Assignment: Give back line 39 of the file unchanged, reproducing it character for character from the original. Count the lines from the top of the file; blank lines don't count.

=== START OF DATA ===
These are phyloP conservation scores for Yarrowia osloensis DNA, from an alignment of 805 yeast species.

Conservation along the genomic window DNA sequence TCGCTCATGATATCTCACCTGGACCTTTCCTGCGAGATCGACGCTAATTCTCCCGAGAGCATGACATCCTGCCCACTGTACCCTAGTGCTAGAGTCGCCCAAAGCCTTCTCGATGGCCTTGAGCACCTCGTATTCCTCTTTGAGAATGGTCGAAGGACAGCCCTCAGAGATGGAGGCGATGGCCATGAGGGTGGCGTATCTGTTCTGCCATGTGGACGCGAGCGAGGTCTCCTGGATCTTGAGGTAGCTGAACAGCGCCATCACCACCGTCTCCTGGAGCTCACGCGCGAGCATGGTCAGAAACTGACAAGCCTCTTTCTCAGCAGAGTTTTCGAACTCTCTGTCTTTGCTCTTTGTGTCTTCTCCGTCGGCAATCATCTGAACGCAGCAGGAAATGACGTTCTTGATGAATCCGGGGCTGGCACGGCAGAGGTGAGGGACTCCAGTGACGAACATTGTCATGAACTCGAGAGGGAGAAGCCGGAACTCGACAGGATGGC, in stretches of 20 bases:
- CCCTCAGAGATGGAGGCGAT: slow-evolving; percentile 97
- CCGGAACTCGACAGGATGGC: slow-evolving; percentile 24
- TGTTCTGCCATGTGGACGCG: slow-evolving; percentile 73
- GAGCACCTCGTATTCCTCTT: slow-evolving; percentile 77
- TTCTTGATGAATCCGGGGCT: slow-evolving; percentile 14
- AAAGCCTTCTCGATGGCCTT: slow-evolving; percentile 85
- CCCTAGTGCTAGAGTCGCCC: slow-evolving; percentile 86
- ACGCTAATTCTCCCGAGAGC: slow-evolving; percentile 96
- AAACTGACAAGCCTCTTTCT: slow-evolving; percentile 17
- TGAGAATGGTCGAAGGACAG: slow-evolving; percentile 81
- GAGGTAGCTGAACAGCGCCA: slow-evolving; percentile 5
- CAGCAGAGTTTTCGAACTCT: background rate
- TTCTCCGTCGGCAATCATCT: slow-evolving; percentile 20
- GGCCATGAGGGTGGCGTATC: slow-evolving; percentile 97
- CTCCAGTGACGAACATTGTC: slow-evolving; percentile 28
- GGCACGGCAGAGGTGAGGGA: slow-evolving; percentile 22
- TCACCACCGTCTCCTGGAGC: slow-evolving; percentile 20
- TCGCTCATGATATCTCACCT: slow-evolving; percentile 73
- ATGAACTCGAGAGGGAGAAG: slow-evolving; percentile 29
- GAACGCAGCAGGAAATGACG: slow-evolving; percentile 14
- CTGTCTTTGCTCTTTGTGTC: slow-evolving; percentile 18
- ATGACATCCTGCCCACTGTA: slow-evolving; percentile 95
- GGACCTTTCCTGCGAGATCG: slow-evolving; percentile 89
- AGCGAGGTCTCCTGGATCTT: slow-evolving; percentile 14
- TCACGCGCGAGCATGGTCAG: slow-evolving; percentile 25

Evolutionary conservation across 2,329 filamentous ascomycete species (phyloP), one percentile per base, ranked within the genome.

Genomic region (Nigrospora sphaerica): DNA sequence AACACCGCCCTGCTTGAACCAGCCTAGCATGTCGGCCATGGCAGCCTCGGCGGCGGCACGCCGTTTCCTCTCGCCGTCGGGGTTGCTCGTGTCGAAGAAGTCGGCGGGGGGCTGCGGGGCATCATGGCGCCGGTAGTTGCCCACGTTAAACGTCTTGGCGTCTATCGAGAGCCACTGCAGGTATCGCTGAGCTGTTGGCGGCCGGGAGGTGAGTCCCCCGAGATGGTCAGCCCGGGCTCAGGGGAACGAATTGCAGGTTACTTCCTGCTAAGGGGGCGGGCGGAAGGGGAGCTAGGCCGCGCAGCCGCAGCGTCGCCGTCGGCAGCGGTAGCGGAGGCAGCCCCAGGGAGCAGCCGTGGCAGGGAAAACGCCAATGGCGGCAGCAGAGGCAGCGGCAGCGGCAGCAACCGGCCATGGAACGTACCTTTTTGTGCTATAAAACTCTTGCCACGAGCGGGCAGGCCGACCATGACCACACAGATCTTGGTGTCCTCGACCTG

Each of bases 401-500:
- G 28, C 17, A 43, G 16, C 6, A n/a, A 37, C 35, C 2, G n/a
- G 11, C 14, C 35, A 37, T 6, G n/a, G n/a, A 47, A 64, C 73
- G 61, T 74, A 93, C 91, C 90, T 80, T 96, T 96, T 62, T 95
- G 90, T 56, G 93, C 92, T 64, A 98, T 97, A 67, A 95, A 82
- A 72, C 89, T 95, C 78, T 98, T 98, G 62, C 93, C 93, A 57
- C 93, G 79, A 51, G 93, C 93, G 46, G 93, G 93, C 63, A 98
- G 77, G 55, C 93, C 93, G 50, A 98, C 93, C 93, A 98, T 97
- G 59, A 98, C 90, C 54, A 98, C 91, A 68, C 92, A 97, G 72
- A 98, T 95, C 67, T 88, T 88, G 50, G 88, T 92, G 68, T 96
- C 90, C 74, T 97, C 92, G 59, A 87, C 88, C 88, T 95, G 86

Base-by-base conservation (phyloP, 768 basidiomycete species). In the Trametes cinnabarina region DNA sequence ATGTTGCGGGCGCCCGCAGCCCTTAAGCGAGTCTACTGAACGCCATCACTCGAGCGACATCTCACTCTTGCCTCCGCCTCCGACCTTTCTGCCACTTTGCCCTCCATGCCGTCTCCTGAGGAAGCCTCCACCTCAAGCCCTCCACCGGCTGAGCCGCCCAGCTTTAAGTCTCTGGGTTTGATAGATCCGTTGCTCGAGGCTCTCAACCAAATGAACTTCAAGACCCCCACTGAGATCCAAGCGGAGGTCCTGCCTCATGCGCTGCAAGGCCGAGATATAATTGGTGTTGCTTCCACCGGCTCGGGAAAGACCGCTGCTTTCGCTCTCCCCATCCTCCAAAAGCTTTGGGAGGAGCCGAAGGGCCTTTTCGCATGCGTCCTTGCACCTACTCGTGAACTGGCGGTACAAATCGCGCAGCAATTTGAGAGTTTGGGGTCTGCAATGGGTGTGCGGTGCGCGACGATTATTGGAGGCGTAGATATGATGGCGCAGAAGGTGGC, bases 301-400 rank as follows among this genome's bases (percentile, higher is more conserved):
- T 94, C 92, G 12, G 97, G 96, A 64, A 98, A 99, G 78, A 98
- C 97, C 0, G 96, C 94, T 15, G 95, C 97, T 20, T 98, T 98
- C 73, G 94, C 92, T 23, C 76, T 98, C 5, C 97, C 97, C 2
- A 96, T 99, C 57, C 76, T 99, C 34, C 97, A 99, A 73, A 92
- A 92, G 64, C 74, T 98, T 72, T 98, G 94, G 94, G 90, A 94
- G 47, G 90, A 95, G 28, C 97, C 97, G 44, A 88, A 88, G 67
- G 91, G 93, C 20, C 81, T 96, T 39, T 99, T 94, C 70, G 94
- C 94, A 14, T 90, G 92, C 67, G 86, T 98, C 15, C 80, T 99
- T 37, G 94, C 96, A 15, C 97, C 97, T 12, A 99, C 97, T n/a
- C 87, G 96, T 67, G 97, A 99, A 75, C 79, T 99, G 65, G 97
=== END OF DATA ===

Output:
- A 98, T 95, C 67, T 88, T 88, G 50, G 88, T 92, G 68, T 96